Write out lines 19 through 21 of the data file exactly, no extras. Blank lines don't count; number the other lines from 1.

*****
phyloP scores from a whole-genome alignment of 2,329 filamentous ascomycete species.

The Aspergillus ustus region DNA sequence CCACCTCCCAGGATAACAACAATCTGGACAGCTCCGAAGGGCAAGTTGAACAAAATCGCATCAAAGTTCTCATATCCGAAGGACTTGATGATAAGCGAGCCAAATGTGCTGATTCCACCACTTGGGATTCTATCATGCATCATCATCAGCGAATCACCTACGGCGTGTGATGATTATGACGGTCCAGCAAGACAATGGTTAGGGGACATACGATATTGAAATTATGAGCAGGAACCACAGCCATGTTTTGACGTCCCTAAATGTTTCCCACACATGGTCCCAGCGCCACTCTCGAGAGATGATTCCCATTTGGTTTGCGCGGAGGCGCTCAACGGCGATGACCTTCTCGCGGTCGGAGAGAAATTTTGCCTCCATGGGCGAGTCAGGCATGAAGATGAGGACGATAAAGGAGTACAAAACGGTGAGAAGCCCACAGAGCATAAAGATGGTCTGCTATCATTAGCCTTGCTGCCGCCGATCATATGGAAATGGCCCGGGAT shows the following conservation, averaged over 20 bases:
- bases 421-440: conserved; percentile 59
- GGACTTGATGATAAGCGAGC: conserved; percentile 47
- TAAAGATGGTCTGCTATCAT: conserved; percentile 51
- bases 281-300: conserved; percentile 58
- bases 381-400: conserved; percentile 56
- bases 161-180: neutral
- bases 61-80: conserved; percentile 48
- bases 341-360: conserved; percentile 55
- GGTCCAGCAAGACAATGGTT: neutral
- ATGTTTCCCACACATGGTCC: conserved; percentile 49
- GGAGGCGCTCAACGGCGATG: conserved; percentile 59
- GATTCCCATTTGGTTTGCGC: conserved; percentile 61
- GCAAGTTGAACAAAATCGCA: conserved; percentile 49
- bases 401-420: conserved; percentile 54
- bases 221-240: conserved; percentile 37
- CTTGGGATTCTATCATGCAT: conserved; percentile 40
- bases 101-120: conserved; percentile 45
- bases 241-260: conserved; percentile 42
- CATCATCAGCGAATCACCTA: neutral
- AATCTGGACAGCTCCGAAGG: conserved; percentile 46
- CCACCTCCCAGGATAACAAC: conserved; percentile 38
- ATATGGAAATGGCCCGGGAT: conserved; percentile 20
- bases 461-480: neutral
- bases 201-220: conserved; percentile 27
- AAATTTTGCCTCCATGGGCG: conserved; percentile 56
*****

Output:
- bases 101-120: conserved; percentile 45
- bases 241-260: conserved; percentile 42
- CATCATCAGCGAATCACCTA: neutral